Adding the Replicators to Space Empires

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Jim Krohn is the creator of our really cool 4X space game, Space Empires. In the expansions to SE, Jim has managed to give us a bunch of cool new additions and options without making the game unwieldy – a considerable design accomplishment. In this, Jim’s first article for InsideGMT, he takes us inside his newest expansion, Space Empires: Replicators, on the P500 list now and slated for release in 2Q or 3Q, 2015. Enjoy the article! – Gene

SE CoverSpace Empires: Replicators is the second expansion to Space Empires:4x.  As the designer, I wanted to share a little bit about the design philosophy for the expansion.  This expansion introduces a number of great things that add to the game play:

  • Large Terrain Tiles that replace the planets, asteroids, nebulae, etc. when they are revealed. This not only makes the board look cool, but reduces counter clutter and saves space in each hex.
  • A Resource Deck that adds another layer of both strategy and tactics to the game.
  • New Ships (like Battlecarriers)
  • New Terrain

The coolest thing, however, and the name sake of the expansion, is the addition of the Replicators.  Replicators are “Von Neumann” machines, a class of machines that can replicate themselves.  It introduces a possible 5th player to the game as well as adding another way to play it with just two players.  While the first expansion had empire advantages, which gave each player a special power, the Replicators are a different animal altogether that play completely differently from all the other players.  It is not just an empire with a special power, it is a new way of playing the game – they don’t have the same ships, they don’t have the same tech tree, and they require less book keeping.

Interview with Developer Alan Ray

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Great Battles of History:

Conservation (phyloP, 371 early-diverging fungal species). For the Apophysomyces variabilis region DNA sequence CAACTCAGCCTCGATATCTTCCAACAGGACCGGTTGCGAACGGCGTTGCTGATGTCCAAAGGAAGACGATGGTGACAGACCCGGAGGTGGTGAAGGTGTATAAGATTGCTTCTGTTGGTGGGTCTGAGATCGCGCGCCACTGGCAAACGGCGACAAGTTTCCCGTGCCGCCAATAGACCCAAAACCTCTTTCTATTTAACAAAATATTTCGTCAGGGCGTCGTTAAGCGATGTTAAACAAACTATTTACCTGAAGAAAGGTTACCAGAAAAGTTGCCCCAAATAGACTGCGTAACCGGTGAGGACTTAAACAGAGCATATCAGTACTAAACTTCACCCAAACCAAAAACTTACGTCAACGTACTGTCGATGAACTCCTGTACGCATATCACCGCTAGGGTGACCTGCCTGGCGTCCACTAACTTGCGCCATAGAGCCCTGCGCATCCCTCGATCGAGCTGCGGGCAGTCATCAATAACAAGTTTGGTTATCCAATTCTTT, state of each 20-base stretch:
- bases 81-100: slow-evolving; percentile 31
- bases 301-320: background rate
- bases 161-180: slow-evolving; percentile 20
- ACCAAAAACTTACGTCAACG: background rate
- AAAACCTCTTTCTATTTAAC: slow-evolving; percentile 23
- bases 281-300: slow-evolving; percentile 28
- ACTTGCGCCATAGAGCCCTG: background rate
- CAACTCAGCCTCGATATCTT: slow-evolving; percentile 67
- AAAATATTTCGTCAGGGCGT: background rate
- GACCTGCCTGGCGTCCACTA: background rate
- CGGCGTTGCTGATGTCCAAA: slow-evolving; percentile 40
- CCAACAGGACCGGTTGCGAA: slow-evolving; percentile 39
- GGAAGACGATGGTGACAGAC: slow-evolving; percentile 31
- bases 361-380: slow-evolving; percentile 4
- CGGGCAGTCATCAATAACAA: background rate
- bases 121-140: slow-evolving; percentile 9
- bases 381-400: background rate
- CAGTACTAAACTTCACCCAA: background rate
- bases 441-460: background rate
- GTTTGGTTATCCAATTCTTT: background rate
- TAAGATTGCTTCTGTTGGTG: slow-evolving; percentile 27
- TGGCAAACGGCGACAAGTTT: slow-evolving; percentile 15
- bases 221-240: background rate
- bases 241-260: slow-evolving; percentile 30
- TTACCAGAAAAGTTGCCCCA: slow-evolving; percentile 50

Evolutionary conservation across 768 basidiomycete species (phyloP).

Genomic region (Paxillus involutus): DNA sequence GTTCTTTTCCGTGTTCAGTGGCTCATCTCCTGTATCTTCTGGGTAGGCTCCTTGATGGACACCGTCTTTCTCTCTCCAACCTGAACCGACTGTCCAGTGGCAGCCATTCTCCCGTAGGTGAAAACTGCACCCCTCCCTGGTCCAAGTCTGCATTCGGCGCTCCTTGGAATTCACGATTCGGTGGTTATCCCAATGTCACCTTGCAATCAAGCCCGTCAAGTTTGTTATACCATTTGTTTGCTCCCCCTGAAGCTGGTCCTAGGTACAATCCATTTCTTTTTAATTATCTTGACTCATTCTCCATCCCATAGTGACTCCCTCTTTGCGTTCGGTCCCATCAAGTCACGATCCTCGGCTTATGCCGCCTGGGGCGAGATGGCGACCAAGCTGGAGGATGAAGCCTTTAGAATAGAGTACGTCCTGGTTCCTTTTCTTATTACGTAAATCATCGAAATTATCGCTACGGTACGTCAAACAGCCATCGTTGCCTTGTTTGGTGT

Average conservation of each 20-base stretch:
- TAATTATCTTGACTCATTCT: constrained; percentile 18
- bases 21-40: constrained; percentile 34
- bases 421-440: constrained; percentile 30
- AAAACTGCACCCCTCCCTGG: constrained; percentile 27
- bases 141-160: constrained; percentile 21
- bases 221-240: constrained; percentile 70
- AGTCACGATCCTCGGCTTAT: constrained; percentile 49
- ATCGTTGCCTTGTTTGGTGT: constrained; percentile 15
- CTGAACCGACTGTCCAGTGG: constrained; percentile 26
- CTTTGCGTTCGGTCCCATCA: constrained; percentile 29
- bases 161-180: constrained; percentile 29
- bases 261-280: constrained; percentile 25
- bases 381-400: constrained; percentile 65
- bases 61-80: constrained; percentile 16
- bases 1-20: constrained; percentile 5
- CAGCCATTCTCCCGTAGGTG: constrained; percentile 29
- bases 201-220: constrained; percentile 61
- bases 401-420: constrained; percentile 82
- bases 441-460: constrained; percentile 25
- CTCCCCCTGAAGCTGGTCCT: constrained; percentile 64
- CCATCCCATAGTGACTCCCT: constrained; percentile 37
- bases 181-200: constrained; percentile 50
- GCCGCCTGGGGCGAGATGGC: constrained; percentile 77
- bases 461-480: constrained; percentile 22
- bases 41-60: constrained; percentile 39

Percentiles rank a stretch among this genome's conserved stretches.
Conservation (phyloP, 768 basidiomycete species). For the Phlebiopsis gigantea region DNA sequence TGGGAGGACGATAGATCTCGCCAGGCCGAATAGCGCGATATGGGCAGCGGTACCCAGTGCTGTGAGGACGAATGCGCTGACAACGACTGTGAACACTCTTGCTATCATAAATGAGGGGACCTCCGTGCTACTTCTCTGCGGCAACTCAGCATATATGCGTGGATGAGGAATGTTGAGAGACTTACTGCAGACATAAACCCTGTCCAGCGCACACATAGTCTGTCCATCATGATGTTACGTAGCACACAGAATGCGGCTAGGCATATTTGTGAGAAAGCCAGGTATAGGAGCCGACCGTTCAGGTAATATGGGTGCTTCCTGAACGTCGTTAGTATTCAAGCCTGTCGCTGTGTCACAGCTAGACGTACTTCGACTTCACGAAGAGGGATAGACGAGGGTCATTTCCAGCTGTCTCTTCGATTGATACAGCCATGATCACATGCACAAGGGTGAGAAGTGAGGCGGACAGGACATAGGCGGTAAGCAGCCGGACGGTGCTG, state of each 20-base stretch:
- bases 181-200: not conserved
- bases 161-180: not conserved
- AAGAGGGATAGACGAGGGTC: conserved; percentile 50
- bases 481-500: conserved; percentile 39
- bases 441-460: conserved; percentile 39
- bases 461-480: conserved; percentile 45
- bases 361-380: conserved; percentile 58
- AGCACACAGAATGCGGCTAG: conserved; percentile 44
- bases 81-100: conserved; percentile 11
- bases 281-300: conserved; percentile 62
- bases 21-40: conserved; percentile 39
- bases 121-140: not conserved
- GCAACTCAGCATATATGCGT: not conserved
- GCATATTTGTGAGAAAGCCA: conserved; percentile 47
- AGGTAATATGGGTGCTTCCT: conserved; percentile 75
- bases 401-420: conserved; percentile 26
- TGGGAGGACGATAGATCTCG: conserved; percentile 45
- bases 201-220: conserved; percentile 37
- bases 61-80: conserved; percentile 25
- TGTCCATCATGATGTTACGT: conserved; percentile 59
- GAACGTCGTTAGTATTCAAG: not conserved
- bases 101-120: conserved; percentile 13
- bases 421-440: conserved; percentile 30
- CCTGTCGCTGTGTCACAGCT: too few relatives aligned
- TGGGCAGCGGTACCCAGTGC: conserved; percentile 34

Great Battles of Alexander Expanded Deluxe (P500 -2015)

Hoplite (2014)

Chariots of Fire (2010)

SPQR Deluxe (2008)

Chandragupta (2008)

Barbarian (2008)

RAN (2007)

Samurai 2nd Edition (2007)

Gergovia (2007)

C3I Simple GBoH Battle Manual (2006)

Mamluk (2006)

War Galley 2nd Edition (2006)

Caesar Conquest of Gaul 2nd Edition (2006)

Devil’s Horsemen (2004)

Alesia (2004)

Great Battles of Alexander Deluxe 4th Edition (2003)

Tyrant (2003)

Attila (2002)

Caesar in Alexandria (2001)

Simple GBoH (2000)

Cataphract (1999)

Ancient World:

Carthage (2005)

Rise of the Roman Republic (2003)

Non-Series Games:

Genesis (P500-2015)


Tell me a little about yourself?

I was born and raised in the Detroit Metropolitan area.  I have lived here all my life and went to college at Oakland University where I graduated in 1974.  Most of my career was spent either working for General Motors and then   its Information Technology (IT) subsidiary EDS in 1985 in both technical and leadership roles.

  1. Ross Perot!

Yes, I met him in 1985 during the transition period in 1985. He was a very dynamic guy, unlike many of the GM executives.  I had worked for GM for almost 14 years when he came along and it was an entirely different experience.  I continued as a Program Manager when HP bought EDS in 2008 and retired from there in 2012.

Perfect Openings: First Turn VC Strategy in Fire in the Lake

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Welcome to the first Strategy Article we’ve published in InsideGMT! Unlike the majority of our articles, this one was not written by one of our designers or developers, but by one of our players. I want to thank Mark D. (the new owner of  for creating such a well-conceived and well-written article that’s aimed at helping players new to Fire in the Lake. I’d also like to take this opportunity to invite any of the rest of you who would like to submit a strategy article on one of your favorite GMT games to please do so. My hope is that over time, we can create an excellent online resource of player-created strategy articles to help others as they sit down to learn and play our games. Enjoy the article!  – Gene